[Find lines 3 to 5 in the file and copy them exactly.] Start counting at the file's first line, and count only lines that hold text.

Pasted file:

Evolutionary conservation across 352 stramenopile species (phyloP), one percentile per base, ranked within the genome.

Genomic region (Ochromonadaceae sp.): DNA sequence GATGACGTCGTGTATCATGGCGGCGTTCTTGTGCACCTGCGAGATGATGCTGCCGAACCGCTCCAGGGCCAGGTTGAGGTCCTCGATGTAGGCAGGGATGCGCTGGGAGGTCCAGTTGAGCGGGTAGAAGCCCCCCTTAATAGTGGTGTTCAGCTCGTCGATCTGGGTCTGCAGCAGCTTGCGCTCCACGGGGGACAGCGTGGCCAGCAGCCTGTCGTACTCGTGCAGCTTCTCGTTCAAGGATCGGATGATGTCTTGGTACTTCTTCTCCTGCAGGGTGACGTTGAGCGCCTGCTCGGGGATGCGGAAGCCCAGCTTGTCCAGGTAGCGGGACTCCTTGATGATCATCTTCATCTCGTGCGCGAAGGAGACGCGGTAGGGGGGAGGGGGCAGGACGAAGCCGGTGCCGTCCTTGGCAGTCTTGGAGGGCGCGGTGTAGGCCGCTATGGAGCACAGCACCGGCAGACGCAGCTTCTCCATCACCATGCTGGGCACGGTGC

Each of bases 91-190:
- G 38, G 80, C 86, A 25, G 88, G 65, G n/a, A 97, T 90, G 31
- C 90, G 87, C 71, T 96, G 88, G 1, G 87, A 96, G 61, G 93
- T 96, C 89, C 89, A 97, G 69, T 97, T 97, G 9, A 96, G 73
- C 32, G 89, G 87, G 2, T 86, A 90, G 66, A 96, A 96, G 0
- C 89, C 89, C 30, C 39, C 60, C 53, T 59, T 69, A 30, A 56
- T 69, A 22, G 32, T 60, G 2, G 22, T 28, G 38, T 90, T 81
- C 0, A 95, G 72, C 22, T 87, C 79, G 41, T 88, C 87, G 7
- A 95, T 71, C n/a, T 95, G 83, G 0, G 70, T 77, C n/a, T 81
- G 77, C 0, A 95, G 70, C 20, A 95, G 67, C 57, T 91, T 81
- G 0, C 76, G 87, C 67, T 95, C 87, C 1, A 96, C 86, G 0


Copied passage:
Each of bases 91-190:
- G 38, G 80, C 86, A 25, G 88, G 65, G n/a, A 97, T 90, G 31
- C 90, G 87, C 71, T 96, G 88, G 1, G 87, A 96, G 61, G 93